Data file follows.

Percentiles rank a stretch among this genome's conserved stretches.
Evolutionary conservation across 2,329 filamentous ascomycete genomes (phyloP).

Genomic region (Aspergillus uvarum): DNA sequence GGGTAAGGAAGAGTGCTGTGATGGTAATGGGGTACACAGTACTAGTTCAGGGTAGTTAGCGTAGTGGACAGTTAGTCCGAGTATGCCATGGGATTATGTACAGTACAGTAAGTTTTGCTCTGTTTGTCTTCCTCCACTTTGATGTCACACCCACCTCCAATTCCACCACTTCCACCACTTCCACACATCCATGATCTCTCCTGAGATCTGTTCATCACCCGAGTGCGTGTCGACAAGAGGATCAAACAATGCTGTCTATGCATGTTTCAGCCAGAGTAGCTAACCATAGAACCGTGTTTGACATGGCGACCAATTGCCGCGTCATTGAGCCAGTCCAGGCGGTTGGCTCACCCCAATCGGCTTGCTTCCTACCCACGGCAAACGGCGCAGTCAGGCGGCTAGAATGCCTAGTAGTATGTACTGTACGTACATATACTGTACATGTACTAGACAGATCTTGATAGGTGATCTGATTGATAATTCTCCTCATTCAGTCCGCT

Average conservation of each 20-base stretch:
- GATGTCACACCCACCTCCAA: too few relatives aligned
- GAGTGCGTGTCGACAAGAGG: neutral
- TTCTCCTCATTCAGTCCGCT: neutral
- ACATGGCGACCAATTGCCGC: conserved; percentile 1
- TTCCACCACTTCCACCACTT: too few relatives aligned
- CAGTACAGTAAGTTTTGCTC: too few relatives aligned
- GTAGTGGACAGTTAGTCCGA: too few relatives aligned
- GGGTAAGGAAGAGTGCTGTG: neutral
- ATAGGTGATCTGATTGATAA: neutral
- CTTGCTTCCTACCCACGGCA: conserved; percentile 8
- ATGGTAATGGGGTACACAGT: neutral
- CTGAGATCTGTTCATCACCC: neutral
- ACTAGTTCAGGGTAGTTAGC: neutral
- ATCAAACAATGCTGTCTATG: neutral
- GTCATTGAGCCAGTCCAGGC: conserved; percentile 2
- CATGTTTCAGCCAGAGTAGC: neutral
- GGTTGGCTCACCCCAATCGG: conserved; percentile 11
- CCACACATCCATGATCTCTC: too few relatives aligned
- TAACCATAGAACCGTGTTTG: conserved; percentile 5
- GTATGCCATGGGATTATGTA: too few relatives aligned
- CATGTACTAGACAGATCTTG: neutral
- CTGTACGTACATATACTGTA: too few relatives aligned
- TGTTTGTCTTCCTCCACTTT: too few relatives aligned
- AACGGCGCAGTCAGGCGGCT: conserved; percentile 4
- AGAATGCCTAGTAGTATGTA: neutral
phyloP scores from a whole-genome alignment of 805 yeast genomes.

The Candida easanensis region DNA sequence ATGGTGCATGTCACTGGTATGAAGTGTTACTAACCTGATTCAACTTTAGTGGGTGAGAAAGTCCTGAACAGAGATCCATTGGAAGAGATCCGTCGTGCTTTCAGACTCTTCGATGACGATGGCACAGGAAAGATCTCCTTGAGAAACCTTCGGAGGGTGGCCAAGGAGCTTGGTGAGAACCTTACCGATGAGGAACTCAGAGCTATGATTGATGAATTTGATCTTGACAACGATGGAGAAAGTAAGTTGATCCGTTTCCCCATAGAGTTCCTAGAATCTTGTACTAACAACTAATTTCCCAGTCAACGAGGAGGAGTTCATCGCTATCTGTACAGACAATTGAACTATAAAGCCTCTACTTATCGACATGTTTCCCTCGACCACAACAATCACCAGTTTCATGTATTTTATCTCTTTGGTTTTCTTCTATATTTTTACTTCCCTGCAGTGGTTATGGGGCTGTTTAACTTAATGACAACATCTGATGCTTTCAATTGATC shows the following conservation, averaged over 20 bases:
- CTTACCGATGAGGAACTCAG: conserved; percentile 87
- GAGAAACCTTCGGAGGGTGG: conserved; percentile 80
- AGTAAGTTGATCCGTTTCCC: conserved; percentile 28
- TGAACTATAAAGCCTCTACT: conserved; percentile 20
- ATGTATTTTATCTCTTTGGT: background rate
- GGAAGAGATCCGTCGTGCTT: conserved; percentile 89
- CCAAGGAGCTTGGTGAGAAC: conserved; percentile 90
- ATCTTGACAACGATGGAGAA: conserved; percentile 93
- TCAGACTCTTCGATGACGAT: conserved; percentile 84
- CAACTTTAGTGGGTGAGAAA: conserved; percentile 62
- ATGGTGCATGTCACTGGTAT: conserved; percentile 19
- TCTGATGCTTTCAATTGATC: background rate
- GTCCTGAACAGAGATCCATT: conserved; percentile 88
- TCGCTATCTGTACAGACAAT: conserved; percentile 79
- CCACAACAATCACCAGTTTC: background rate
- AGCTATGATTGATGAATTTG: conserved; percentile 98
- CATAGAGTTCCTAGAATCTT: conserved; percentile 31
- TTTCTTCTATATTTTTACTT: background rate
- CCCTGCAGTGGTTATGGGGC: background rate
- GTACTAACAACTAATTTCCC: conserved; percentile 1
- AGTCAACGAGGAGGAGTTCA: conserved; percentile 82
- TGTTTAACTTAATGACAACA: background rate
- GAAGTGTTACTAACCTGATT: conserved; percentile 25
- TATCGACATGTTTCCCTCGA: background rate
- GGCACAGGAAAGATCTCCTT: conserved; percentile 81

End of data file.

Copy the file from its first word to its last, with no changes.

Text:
Percentiles rank a stretch among this genome's conserved stretches.
Evolutionary conservation across 2,329 filamentous ascomycete genomes (phyloP).

Genomic region (Aspergillus uvarum): DNA sequence GGGTAAGGAAGAGTGCTGTGATGGTAATGGGGTACACAGTACTAGTTCAGGGTAGTTAGCGTAGTGGACAGTTAGTCCGAGTATGCCATGGGATTATGTACAGTACAGTAAGTTTTGCTCTGTTTGTCTTCCTCCACTTTGATGTCACACCCACCTCCAATTCCACCACTTCCACCACTTCCACACATCCATGATCTCTCCTGAGATCTGTTCATCACCCGAGTGCGTGTCGACAAGAGGATCAAACAATGCTGTCTATGCATGTTTCAGCCAGAGTAGCTAACCATAGAACCGTGTTTGACATGGCGACCAATTGCCGCGTCATTGAGCCAGTCCAGGCGGTTGGCTCACCCCAATCGGCTTGCTTCCTACCCACGGCAAACGGCGCAGTCAGGCGGCTAGAATGCCTAGTAGTATGTACTGTACGTACATATACTGTACATGTACTAGACAGATCTTGATAGGTGATCTGATTGATAATTCTCCTCATTCAGTCCGCT

Average conservation of each 20-base stretch:
- GATGTCACACCCACCTCCAA: too few relatives aligned
- GAGTGCGTGTCGACAAGAGG: neutral
- TTCTCCTCATTCAGTCCGCT: neutral
- ACATGGCGACCAATTGCCGC: conserved; percentile 1
- TTCCACCACTTCCACCACTT: too few relatives aligned
- CAGTACAGTAAGTTTTGCTC: too few relatives aligned
- GTAGTGGACAGTTAGTCCGA: too few relatives aligned
- GGGTAAGGAAGAGTGCTGTG: neutral
- ATAGGTGATCTGATTGATAA: neutral
- CTTGCTTCCTACCCACGGCA: conserved; percentile 8
- ATGGTAATGGGGTACACAGT: neutral
- CTGAGATCTGTTCATCACCC: neutral
- ACTAGTTCAGGGTAGTTAGC: neutral
- ATCAAACAATGCTGTCTATG: neutral
- GTCATTGAGCCAGTCCAGGC: conserved; percentile 2
- CATGTTTCAGCCAGAGTAGC: neutral
- GGTTGGCTCACCCCAATCGG: conserved; percentile 11
- CCACACATCCATGATCTCTC: too few relatives aligned
- TAACCATAGAACCGTGTTTG: conserved; percentile 5
- GTATGCCATGGGATTATGTA: too few relatives aligned
- CATGTACTAGACAGATCTTG: neutral
- CTGTACGTACATATACTGTA: too few relatives aligned
- TGTTTGTCTTCCTCCACTTT: too few relatives aligned
- AACGGCGCAGTCAGGCGGCT: conserved; percentile 4
- AGAATGCCTAGTAGTATGTA: neutral
phyloP scores from a whole-genome alignment of 805 yeast genomes.

The Candida easanensis region DNA sequence ATGGTGCATGTCACTGGTATGAAGTGTTACTAACCTGATTCAACTTTAGTGGGTGAGAAAGTCCTGAACAGAGATCCATTGGAAGAGATCCGTCGTGCTTTCAGACTCTTCGATGACGATGGCACAGGAAAGATCTCCTTGAGAAACCTTCGGAGGGTGGCCAAGGAGCTTGGTGAGAACCTTACCGATGAGGAACTCAGAGCTATGATTGATGAATTTGATCTTGACAACGATGGAGAAAGTAAGTTGATCCGTTTCCCCATAGAGTTCCTAGAATCTTGTACTAACAACTAATTTCCCAGTCAACGAGGAGGAGTTCATCGCTATCTGTACAGACAATTGAACTATAAAGCCTCTACTTATCGACATGTTTCCCTCGACCACAACAATCACCAGTTTCATGTATTTTATCTCTTTGGTTTTCTTCTATATTTTTACTTCCCTGCAGTGGTTATGGGGCTGTTTAACTTAATGACAACATCTGATGCTTTCAATTGATC shows the following conservation, averaged over 20 bases:
- CTTACCGATGAGGAACTCAG: conserved; percentile 87
- GAGAAACCTTCGGAGGGTGG: conserved; percentile 80
- AGTAAGTTGATCCGTTTCCC: conserved; percentile 28
- TGAACTATAAAGCCTCTACT: conserved; percentile 20
- ATGTATTTTATCTCTTTGGT: background rate
- GGAAGAGATCCGTCGTGCTT: conserved; percentile 89
- CCAAGGAGCTTGGTGAGAAC: conserved; percentile 90
- ATCTTGACAACGATGGAGAA: conserved; percentile 93
- TCAGACTCTTCGATGACGAT: conserved; percentile 84
- CAACTTTAGTGGGTGAGAAA: conserved; percentile 62
- ATGGTGCATGTCACTGGTAT: conserved; percentile 19
- TCTGATGCTTTCAATTGATC: background rate
- GTCCTGAACAGAGATCCATT: conserved; percentile 88
- TCGCTATCTGTACAGACAAT: conserved; percentile 79
- CCACAACAATCACCAGTTTC: background rate
- AGCTATGATTGATGAATTTG: conserved; percentile 98
- CATAGAGTTCCTAGAATCTT: conserved; percentile 31
- TTTCTTCTATATTTTTACTT: background rate
- CCCTGCAGTGGTTATGGGGC: background rate
- GTACTAACAACTAATTTCCC: conserved; percentile 1
- AGTCAACGAGGAGGAGTTCA: conserved; percentile 82
- TGTTTAACTTAATGACAACA: background rate
- GAAGTGTTACTAACCTGATT: conserved; percentile 25
- TATCGACATGTTTCCCTCGA: background rate
- GGCACAGGAAAGATCTCCTT: conserved; percentile 81